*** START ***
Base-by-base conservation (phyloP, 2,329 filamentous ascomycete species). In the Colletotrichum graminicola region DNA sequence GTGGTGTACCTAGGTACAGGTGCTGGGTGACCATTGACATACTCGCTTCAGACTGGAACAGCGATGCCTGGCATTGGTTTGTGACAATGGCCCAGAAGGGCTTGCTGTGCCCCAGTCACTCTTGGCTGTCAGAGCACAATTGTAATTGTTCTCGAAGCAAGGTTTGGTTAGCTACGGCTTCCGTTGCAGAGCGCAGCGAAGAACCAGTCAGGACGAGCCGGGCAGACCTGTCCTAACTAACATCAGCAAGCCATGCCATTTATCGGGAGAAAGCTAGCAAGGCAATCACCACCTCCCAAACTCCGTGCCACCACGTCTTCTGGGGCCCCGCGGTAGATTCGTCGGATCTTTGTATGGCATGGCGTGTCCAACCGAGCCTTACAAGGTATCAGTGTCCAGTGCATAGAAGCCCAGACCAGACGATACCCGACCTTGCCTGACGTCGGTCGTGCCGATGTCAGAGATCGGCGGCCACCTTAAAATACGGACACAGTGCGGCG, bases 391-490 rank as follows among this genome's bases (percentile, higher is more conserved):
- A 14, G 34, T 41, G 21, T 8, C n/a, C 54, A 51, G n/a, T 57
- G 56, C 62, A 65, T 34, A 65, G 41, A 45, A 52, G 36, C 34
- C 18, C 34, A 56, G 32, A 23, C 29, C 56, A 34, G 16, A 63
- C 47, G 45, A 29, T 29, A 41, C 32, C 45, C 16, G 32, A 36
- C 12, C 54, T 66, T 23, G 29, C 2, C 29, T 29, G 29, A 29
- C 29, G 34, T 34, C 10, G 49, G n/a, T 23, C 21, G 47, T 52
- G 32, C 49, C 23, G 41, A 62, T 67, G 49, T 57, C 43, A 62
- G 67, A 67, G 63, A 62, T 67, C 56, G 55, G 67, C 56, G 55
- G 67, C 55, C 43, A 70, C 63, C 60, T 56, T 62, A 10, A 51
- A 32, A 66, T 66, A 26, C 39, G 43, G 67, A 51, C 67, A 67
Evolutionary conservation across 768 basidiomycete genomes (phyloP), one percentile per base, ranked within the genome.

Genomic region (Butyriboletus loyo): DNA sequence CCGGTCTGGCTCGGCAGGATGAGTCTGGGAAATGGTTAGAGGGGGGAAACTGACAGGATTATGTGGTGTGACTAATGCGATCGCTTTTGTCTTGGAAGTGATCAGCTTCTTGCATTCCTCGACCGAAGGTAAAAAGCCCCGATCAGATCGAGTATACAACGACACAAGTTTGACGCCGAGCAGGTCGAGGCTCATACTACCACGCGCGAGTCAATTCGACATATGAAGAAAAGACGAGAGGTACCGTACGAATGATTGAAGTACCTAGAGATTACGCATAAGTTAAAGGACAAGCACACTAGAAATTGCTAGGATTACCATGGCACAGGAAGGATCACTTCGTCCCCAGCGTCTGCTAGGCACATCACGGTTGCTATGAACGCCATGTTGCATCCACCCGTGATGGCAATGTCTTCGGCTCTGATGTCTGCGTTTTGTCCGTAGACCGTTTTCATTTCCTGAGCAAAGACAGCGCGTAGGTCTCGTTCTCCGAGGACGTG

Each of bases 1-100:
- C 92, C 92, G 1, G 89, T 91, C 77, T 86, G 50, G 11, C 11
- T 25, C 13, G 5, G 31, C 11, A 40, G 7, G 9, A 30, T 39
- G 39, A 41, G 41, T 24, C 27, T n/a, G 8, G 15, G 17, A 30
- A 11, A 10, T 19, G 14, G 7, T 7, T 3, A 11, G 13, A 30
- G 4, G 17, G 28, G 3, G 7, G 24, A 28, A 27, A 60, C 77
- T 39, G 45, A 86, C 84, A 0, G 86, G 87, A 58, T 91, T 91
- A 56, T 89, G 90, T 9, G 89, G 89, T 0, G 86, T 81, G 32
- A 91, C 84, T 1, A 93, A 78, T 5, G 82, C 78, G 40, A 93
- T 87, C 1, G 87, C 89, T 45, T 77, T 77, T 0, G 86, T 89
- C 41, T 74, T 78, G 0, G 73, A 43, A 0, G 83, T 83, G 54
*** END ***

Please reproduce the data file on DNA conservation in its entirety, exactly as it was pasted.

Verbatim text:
Base-by-base conservation (phyloP, 2,329 filamentous ascomycete species). In the Colletotrichum graminicola region DNA sequence GTGGTGTACCTAGGTACAGGTGCTGGGTGACCATTGACATACTCGCTTCAGACTGGAACAGCGATGCCTGGCATTGGTTTGTGACAATGGCCCAGAAGGGCTTGCTGTGCCCCAGTCACTCTTGGCTGTCAGAGCACAATTGTAATTGTTCTCGAAGCAAGGTTTGGTTAGCTACGGCTTCCGTTGCAGAGCGCAGCGAAGAACCAGTCAGGACGAGCCGGGCAGACCTGTCCTAACTAACATCAGCAAGCCATGCCATTTATCGGGAGAAAGCTAGCAAGGCAATCACCACCTCCCAAACTCCGTGCCACCACGTCTTCTGGGGCCCCGCGGTAGATTCGTCGGATCTTTGTATGGCATGGCGTGTCCAACCGAGCCTTACAAGGTATCAGTGTCCAGTGCATAGAAGCCCAGACCAGACGATACCCGACCTTGCCTGACGTCGGTCGTGCCGATGTCAGAGATCGGCGGCCACCTTAAAATACGGACACAGTGCGGCG, bases 391-490 rank as follows among this genome's bases (percentile, higher is more conserved):
- A 14, G 34, T 41, G 21, T 8, C n/a, C 54, A 51, G n/a, T 57
- G 56, C 62, A 65, T 34, A 65, G 41, A 45, A 52, G 36, C 34
- C 18, C 34, A 56, G 32, A 23, C 29, C 56, A 34, G 16, A 63
- C 47, G 45, A 29, T 29, A 41, C 32, C 45, C 16, G 32, A 36
- C 12, C 54, T 66, T 23, G 29, C 2, C 29, T 29, G 29, A 29
- C 29, G 34, T 34, C 10, G 49, G n/a, T 23, C 21, G 47, T 52
- G 32, C 49, C 23, G 41, A 62, T 67, G 49, T 57, C 43, A 62
- G 67, A 67, G 63, A 62, T 67, C 56, G 55, G 67, C 56, G 55
- G 67, C 55, C 43, A 70, C 63, C 60, T 56, T 62, A 10, A 51
- A 32, A 66, T 66, A 26, C 39, G 43, G 67, A 51, C 67, A 67
Evolutionary conservation across 768 basidiomycete genomes (phyloP), one percentile per base, ranked within the genome.

Genomic region (Butyriboletus loyo): DNA sequence CCGGTCTGGCTCGGCAGGATGAGTCTGGGAAATGGTTAGAGGGGGGAAACTGACAGGATTATGTGGTGTGACTAATGCGATCGCTTTTGTCTTGGAAGTGATCAGCTTCTTGCATTCCTCGACCGAAGGTAAAAAGCCCCGATCAGATCGAGTATACAACGACACAAGTTTGACGCCGAGCAGGTCGAGGCTCATACTACCACGCGCGAGTCAATTCGACATATGAAGAAAAGACGAGAGGTACCGTACGAATGATTGAAGTACCTAGAGATTACGCATAAGTTAAAGGACAAGCACACTAGAAATTGCTAGGATTACCATGGCACAGGAAGGATCACTTCGTCCCCAGCGTCTGCTAGGCACATCACGGTTGCTATGAACGCCATGTTGCATCCACCCGTGATGGCAATGTCTTCGGCTCTGATGTCTGCGTTTTGTCCGTAGACCGTTTTCATTTCCTGAGCAAAGACAGCGCGTAGGTCTCGTTCTCCGAGGACGTG

Each of bases 1-100:
- C 92, C 92, G 1, G 89, T 91, C 77, T 86, G 50, G 11, C 11
- T 25, C 13, G 5, G 31, C 11, A 40, G 7, G 9, A 30, T 39
- G 39, A 41, G 41, T 24, C 27, T n/a, G 8, G 15, G 17, A 30
- A 11, A 10, T 19, G 14, G 7, T 7, T 3, A 11, G 13, A 30
- G 4, G 17, G 28, G 3, G 7, G 24, A 28, A 27, A 60, C 77
- T 39, G 45, A 86, C 84, A 0, G 86, G 87, A 58, T 91, T 91
- A 56, T 89, G 90, T 9, G 89, G 89, T 0, G 86, T 81, G 32
- A 91, C 84, T 1, A 93, A 78, T 5, G 82, C 78, G 40, A 93
- T 87, C 1, G 87, C 89, T 45, T 77, T 77, T 0, G 86, T 89
- C 41, T 74, T 78, G 0, G 73, A 43, A 0, G 83, T 83, G 54